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Thursday 4 December 2014

Clay Leaf Ornaments

Autumn is almost over but here in the Bay Area it's finally in full swing. The trees are golden, the sidewalks are covered in leaves and the cooler, rainy weather is finally upon us.

Autumn is my favourite season for being creative. Actually, it's my favourite season in general. I really enjoy creating crafts with Autumn leaves and I'm lucky that I have two little helpers who are just as keen. Ava and Lola love to collect colourful leaves as we walk to and from school and they're always excited to make something with them - although admittedly most do end up crushed in the bottom of the stroller!

Most of the crafts we make with leaves are temporary. At some point down the track the leaves get crumbled and whatever we've made ends up in the trash. I thought it would be nice to make something with leaves that lasts a little longer, so inspired by the nature impressions in clay that we made over the Summer (which you can see here on Popsugar) we got to work pressing leaves into clay.

The girls and I have worked on all sorts of leaf crafts in the past but this one has to be my favourite.
I'm really happy with how well they turned out. They really do look like leaves. I hung them up in the living room for Thanksgiving but I'm actually thinking of just leaving them up as they look so pretty.

Here's a look at how you can make your own clay leaf ornaments.

What you'll need
Air drying clay
Assorted leaves
Water spritzer
Rolling pin
Craft knife &/or scissors
Acrylic paint
String or ribbon

To begin with you'll need to choose the leaves that you want to work with. Leaves with large veins work best as they'll leave more of an impression. You'll also need to make sure that the leaves aren't too dried out or curled upon the edges. Freshly fallen (or freshly picked) leaves will work best for this project.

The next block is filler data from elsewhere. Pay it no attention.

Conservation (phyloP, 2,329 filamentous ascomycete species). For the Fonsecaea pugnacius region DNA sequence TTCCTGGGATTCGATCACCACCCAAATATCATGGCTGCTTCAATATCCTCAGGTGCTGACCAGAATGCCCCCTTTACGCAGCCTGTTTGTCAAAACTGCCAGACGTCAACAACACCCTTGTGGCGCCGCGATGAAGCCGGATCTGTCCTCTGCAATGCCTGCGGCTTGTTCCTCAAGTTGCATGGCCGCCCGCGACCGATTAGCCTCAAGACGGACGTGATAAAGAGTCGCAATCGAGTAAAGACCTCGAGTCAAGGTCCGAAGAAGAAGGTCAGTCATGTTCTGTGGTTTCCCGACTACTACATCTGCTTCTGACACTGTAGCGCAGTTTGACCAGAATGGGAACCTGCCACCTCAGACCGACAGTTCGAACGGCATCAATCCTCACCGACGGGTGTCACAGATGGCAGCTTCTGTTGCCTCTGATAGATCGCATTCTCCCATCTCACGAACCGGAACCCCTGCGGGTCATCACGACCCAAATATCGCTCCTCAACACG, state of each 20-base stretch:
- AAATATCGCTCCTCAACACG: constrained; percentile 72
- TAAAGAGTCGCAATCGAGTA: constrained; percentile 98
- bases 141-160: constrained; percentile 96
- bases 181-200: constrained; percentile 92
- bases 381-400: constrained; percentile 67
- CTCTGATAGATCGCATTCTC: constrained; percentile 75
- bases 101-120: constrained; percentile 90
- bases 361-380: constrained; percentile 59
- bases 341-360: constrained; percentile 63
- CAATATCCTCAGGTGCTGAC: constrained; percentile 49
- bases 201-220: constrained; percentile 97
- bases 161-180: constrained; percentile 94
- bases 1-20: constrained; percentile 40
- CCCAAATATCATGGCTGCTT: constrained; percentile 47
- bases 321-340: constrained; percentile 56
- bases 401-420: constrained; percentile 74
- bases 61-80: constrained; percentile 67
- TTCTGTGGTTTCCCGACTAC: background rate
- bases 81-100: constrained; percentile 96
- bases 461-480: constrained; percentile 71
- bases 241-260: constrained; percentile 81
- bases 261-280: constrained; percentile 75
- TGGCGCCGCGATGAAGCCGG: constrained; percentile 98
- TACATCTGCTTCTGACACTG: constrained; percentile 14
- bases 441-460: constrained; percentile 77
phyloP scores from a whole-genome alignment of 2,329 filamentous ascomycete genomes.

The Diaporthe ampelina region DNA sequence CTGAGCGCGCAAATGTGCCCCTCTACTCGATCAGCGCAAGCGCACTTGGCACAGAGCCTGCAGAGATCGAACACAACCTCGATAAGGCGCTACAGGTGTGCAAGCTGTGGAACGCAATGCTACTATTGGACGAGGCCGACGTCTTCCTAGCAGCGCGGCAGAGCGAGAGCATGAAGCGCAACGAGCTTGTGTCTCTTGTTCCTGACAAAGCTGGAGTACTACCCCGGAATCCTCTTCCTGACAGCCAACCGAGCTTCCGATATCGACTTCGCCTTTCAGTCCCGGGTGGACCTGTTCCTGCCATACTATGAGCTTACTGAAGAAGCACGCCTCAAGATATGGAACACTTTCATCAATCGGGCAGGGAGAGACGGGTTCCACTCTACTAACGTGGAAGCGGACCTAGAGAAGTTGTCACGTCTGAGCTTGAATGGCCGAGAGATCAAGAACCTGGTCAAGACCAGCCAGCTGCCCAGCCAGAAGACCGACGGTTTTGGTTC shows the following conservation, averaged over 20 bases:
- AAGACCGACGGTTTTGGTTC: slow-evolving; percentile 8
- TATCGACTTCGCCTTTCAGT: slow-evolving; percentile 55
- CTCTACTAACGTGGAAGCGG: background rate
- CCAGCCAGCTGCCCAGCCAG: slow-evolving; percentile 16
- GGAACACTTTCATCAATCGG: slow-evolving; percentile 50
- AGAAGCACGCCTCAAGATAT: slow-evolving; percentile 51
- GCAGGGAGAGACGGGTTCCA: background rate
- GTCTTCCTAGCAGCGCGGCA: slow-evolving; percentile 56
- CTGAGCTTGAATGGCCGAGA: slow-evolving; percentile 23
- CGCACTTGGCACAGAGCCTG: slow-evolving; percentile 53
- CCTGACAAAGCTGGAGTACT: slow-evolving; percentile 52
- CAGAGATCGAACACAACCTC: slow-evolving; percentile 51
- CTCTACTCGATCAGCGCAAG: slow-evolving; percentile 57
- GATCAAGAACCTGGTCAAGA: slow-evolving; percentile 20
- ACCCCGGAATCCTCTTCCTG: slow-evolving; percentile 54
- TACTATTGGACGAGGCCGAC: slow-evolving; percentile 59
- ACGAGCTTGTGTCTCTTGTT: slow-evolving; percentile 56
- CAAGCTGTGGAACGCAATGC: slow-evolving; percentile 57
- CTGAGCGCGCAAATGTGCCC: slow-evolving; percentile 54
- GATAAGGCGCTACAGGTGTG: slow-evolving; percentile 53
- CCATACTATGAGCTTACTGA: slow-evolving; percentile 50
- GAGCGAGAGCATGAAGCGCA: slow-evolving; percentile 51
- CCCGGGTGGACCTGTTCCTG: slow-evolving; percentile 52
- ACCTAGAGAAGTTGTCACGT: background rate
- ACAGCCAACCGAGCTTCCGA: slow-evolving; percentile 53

Once you have your leaves selected you can get to work with the clay.

Roll the clay out to a thickness of about 5mm.

Spritz the side of the leaf that you'll be pressing into the clay with a little water. This will help the leaf stick to the clay and ensure that it stays flat while you cut around it.

Gently press the moistened leaf into the clay. Make sure to use enough pressure to make an impression with the leaf but not so much to also leave finger prints.

Gently roll over the leaf with a rolling pin. This will flatten the leaf onto the clay and make it stick securely.

Using a craft knife or scissors cut around the edge of the leaf. I found it easier to use scissors on the curved leaves but the craft knife worked best on the leaves with lot of straight lines and points.

Once the leaf is cut out carefully remove it from the clay. Start at the base and slowly peel the leaf back revealing the impression in the clay.

If you'd like to hang your clay leaf as an ornament punch a hole in the base with a straw.

Leave the clay leaves to dry for a few hours, or as directed on the pack until they harden. I had limited time and needed the clay to dry quite quickly so I cheated and baked them in the oven for about half and hour on 300F. If you decide to bake the clay please check the directions on the pack.

Once the clay leaves have dried (and cooled if you bake them) you can paint them if you like. I chose a metallic copper paint to give the leaves a nice autumnal shine.

If you'd like to hang your clay leaves tie a ribbon or string through the hole once the paint has dried.

And now your clay leaf ornaments are ready to hang on display.

This craft really is so simple but the outcome sure is effective. Even though we made these with Autumn and Thanksgiving in mind I think they'd work really well for Christmas too. Imagine a Christmas tree covered in golden leaves or a group of clay leaves clustered around candles. Maybe even a wreath made of clay leaves. I'm also thinking that smaller leaves would look great tied onto gifts. I love it when the packaging itself is part of the gift.

Time to get out there and collect some lovely leaves to work with before they're all gone for the season!

1 comment:

  1. Beautiful! Can you tell me what type of paint you used? Thanks!


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